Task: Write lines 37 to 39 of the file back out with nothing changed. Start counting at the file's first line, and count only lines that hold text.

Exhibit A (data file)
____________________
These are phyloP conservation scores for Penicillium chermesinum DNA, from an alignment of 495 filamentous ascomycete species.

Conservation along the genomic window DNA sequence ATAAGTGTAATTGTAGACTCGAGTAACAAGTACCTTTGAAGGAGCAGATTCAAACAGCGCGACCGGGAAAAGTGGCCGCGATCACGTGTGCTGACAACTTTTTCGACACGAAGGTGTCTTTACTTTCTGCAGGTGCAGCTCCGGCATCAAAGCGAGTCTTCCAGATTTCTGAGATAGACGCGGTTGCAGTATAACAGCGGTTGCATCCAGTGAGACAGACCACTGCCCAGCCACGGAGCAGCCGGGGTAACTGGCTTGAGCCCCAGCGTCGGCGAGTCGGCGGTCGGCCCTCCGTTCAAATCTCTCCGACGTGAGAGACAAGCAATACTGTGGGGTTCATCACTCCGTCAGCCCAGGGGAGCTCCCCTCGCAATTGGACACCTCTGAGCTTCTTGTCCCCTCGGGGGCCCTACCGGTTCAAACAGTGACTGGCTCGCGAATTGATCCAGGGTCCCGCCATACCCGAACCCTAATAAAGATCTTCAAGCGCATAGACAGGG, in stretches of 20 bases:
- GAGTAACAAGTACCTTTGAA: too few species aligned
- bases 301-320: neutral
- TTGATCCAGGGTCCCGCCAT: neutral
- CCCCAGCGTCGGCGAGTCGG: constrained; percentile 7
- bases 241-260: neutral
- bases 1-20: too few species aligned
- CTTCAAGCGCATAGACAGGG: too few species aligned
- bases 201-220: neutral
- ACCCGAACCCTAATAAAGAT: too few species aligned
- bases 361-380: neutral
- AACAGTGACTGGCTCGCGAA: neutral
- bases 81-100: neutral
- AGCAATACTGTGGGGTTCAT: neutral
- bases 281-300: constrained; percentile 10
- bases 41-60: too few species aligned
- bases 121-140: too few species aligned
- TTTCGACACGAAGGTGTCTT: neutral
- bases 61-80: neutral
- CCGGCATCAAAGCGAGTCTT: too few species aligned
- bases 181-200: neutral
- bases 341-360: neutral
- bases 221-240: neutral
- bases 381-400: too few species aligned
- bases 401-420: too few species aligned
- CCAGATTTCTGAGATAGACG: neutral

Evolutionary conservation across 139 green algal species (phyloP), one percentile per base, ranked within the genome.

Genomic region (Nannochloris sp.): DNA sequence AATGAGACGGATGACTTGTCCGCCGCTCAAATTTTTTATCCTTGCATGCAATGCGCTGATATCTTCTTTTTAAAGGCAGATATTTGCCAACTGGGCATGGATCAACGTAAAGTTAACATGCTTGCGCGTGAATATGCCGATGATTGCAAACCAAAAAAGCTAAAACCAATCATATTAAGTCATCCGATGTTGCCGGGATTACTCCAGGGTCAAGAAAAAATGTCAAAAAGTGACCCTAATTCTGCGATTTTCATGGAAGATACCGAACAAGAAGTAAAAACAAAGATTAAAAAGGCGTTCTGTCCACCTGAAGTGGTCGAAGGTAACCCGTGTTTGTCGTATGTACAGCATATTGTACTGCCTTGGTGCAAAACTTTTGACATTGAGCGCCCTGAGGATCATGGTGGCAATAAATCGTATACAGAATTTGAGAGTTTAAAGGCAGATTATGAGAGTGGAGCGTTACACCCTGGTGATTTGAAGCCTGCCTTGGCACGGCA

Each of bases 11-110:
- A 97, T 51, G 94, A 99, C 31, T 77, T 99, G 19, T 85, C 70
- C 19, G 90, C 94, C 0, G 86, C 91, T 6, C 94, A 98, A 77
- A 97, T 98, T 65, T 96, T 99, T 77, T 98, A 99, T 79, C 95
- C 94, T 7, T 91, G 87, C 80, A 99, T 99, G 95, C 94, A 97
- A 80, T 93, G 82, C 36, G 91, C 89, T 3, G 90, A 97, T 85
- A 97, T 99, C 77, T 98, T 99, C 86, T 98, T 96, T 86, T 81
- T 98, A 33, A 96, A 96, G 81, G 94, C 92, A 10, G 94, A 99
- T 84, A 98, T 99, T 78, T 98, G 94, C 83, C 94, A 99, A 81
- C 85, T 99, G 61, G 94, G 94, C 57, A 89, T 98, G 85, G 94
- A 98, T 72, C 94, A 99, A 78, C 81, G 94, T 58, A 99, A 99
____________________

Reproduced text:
- T 98, A 33, A 96, A 96, G 81, G 94, C 92, A 10, G 94, A 99
- T 84, A 98, T 99, T 78, T 98, G 94, C 83, C 94, A 99, A 81
- C 85, T 99, G 61, G 94, G 94, C 57, A 89, T 98, G 85, G 94